What is speech pathology?
Speech pathology aims to help people who can’t communicate effectively.
Speech pathologists can help you if you have problems with speech, language, communication, fluency or your voice. They often work with children helping a child’s speech develop.
Speech pathology can also help if you have problems swallowing food or drinking safely.
They can also help with augmentative and alternative communication, in which they help people who have trouble speaking find other ways to communicate.
You don’t usually need a referral from your doctor to see a speech pathologist. But in some situations, Medicare will cover some of the costs of your speech pathologist appointments if they are arranged through a chronic disease management plan.
Conditions that a speech pathologist might be able to assist with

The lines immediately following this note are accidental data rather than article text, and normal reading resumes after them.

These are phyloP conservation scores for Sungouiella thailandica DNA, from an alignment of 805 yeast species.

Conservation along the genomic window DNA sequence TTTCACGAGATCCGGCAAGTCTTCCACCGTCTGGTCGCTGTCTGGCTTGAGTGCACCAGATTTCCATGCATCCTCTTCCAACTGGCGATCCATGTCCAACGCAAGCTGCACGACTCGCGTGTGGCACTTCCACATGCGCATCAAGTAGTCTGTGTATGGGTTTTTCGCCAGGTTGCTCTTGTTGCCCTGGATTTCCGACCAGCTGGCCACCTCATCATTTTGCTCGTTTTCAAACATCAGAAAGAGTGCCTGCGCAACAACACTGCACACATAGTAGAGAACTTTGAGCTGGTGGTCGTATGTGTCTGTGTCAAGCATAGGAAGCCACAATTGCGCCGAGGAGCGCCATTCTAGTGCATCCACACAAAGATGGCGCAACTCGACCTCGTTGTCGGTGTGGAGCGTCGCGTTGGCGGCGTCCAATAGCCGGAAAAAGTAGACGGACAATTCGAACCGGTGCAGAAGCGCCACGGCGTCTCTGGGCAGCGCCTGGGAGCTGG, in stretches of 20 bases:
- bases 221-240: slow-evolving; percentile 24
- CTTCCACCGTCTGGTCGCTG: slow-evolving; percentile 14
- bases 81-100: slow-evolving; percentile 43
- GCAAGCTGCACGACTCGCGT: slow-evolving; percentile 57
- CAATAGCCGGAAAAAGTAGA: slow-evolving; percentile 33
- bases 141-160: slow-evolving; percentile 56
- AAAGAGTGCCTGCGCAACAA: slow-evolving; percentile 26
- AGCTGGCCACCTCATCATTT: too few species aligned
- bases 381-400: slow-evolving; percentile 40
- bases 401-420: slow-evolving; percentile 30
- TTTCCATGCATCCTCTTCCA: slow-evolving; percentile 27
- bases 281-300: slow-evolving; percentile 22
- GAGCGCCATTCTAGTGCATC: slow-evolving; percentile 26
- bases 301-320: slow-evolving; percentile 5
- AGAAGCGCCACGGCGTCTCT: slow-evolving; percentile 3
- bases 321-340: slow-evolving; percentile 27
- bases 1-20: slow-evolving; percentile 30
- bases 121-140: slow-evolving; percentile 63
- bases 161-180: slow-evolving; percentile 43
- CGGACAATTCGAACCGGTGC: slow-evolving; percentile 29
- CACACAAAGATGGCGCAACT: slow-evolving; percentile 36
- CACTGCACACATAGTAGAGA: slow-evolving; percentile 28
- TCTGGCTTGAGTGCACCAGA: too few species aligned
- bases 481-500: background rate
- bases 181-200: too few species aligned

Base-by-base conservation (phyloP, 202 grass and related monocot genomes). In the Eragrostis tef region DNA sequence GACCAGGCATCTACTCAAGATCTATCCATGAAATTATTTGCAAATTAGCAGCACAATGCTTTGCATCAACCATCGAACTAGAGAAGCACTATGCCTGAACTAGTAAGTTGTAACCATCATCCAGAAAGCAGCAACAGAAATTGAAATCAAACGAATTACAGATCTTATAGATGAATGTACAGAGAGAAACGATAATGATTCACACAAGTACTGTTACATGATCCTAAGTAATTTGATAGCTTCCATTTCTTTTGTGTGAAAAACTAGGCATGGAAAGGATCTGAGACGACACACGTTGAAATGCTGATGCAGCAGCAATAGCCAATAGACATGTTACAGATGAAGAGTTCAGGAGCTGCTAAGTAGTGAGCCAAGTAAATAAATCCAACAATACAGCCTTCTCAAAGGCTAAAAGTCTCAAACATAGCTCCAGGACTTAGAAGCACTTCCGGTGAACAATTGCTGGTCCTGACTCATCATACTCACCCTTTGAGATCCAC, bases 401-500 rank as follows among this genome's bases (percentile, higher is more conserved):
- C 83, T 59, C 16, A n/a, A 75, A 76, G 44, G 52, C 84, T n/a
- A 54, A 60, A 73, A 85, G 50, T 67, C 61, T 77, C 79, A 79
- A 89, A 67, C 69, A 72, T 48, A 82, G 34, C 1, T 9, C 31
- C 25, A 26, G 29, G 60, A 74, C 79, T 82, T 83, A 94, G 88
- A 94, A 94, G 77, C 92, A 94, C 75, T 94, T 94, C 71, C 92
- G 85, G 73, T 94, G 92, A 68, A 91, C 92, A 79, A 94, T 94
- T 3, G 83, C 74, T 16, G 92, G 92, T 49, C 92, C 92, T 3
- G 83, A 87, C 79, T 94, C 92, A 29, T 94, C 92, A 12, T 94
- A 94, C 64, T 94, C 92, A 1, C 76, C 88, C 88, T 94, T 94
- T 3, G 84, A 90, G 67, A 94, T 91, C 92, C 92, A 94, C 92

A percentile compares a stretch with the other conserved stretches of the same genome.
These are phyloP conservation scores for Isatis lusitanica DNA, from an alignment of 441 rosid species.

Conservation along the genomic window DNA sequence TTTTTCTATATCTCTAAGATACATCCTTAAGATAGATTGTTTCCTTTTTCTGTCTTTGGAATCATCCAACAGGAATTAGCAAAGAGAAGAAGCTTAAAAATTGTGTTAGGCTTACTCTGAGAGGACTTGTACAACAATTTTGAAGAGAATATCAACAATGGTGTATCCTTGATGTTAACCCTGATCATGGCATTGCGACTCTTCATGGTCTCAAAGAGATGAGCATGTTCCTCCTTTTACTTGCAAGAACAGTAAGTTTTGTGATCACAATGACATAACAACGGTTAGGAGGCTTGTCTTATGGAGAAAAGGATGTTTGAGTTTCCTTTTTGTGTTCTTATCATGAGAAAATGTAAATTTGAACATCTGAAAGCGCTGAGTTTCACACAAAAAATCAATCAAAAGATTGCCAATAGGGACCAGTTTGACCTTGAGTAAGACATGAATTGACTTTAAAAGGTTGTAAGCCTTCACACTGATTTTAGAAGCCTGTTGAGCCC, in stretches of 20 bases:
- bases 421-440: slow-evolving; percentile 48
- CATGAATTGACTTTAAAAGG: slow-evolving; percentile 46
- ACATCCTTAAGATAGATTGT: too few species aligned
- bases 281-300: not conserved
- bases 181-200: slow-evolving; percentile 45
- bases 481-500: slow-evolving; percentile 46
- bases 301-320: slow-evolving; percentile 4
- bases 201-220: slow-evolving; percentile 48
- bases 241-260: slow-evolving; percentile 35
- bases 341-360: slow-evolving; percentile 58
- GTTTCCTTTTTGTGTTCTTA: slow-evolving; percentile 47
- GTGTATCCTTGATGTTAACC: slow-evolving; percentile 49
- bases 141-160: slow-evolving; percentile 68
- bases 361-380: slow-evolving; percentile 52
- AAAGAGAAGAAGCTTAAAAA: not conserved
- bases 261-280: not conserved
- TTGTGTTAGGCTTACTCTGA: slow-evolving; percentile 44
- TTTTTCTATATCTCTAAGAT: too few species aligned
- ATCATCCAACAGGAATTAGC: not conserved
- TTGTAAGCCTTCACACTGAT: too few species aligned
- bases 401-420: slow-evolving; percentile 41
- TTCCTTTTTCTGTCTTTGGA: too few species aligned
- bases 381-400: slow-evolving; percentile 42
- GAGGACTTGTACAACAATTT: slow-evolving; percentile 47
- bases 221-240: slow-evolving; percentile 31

A speech pathologist can help with communication or swallowing difficulties associated with:
- developmental delays in children
- learning problems
- a stroke or other brain injury
- intellectual disability
- cerebral palsy
- hearing loss
- other problems that affect speech and language.
They can also help with other communication problems, such as stuttering.
How to find a speech pathologist
You could ask your doctor. Or you could find a speech pathologist by using the SPA’s find a speech pathologist service, or by calling SPA on 03 9642 4899 or 1300 368 835.
healthdirect has a Service Finder lists speech pathologists and other health services in your area.
You can ask a speech pathologist about their education and training, and their fees. You might also want to ask how often you may need to see them.
How much will it cost?
Costs vary. Ask before you start.
Medicare might cover some of the costs, but only if your doctor refers you.
If you have private health insurance, some of the costs might be covered. Ask your health fund.
Children with a disability, and their carers, might be entitled to help through programs like the National Disability Insurance Scheme (NDIS). See the Department of Social Services website, or call the Early Intervention Helpdesk on 1800 778 581.
Last reviewed: May 2016